In the preferred embodiment, an inflatable balloon 60 (FIG. 5A) is provided in the catheter for centering the source tip of the source wire. A dose of 1,000 to 1,500 rads drops off according to the inverse square of the distance, so that a distance of 5 mm from the vessel wall to the source (actually the tip of the source wire), causes the field strength to drop off sharply, with concomitant loss of threshold. The treatment catheter may include, in addition to the working treatment (radiotherapy) channel 54, the rail (guidewire) channel 58, an inflation channel for the centering balloon 56 (FIG. 5B). Segmented or scalloped balloons, or otherwise channeled balloons may be used, together with a channeled catheter or alone, to permit some flow-by of blood sufficient to avoid complete blockage during treatment.
For treatment at the bottom of the heart, a scalloped catheter with no balloon is preferred. In that situation, centering of the source within that treatment area with some blood flow-by capability is achievable without need for a balloon.
A different type of centering mechanism from a centering balloon may be used, and in that event could be of a type and shape that would permit sufficient blood flow so that the procedure need not be stopped before the treatment regimen is completed. The disadvantage of using a different mechanism is principally in the means for deployment. Balloon inflation and deflation in a catheter is in and of itself an entirely conventional technique and has a proven record of safety.
The irradiation procedure is preferably performed very soon after the balloon angioplasty (PTCA) or other unblocking procedure is completed on the vessels. The rail (guidewire) is left in place during the period of treatment because it allows a rapid return to the target. Since the rail is tiny, at 0.014 inch, it does not seriously impede blood flow. Initially, the rail is steered into the part of the heart being targeted, using a fluoroscope, becomes the first component in and the last out.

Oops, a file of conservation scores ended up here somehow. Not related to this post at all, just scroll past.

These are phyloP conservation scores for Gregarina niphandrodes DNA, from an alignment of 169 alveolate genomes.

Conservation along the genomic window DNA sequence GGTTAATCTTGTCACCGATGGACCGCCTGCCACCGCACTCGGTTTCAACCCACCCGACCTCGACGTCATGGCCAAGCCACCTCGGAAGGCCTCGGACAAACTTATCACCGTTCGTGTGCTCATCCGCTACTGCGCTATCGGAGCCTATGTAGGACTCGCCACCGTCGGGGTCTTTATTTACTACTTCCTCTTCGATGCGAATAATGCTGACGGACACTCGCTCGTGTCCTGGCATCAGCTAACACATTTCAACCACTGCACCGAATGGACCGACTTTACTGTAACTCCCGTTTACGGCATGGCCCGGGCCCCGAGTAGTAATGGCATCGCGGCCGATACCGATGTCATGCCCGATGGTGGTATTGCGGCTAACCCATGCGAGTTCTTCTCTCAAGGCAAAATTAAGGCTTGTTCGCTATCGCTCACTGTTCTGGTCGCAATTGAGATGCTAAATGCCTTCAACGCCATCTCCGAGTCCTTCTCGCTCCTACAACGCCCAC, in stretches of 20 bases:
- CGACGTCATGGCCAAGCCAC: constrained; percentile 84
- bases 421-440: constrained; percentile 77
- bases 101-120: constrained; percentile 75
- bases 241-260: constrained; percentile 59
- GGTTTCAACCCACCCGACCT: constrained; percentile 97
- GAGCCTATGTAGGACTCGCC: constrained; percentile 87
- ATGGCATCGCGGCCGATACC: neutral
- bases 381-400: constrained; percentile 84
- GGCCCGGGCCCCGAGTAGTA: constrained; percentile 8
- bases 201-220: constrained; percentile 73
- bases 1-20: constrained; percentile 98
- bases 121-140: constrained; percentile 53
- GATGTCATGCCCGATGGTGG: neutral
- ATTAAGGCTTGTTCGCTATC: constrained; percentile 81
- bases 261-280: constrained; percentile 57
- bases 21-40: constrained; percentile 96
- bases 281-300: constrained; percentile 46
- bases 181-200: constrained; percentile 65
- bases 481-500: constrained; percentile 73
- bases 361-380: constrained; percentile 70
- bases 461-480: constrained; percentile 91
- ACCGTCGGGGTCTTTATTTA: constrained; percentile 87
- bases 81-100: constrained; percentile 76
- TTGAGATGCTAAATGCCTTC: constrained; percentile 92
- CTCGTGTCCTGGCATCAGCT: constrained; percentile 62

If not installed properly, a branching effect can occur. Thus, the catheter and subsequently the source wire must be advanced to the desired branch via the rail. The catheter is placed over the rail, and in available size ranges, is capable of moving through vessels or ducts as small as two mm in diameter.
Lumen diameter of the artery dictates the choice of treatment catheter as well as the radioactivity dose. If it is determined that the dose should be 1,450 rads, for example, that value is entered on the control console of the afterloader, or other factors may be entered by which a microprocessor in the control console may calculate the dose according to location of the target, size of lumen, center of the lumen (distance to the interior wall surface), curie rating per day, and other known factors.
A fail-safe function of the afterloader senses patient problems when the coronary radiotherapy is administered. In the event that the patient is experiencing pain or other difficulties, the source wire is promptly drawn back and the balloon is deflated and the patient's heart is allowed to reoxygenate. The target location is marked with a dummy wire deployed from the afterloader. The control console of the afterloader enables programming of the desired functions. A one to one and one-half minute interval is timed by the afterloader, the procedure halted at that point, the source wire is retracted into the safe. The afterloader retains all necessary data such as the dose given and the dose given on transit to and from the point at which initiated, or transit dose, and treatment is re-commenced after a break of two or three minutes.
Although a preferred embodiment and method of the present invention has been described herein, it will be apparent from the foregoing description to those skilled in the field of the invention that variations and modifications of the invention may be implemented without departing from the spirit and scope of the invention. Accordingly, it is intended that the invention shall be limited only to the extent required by the appended claims and the rules and principles of applicable law.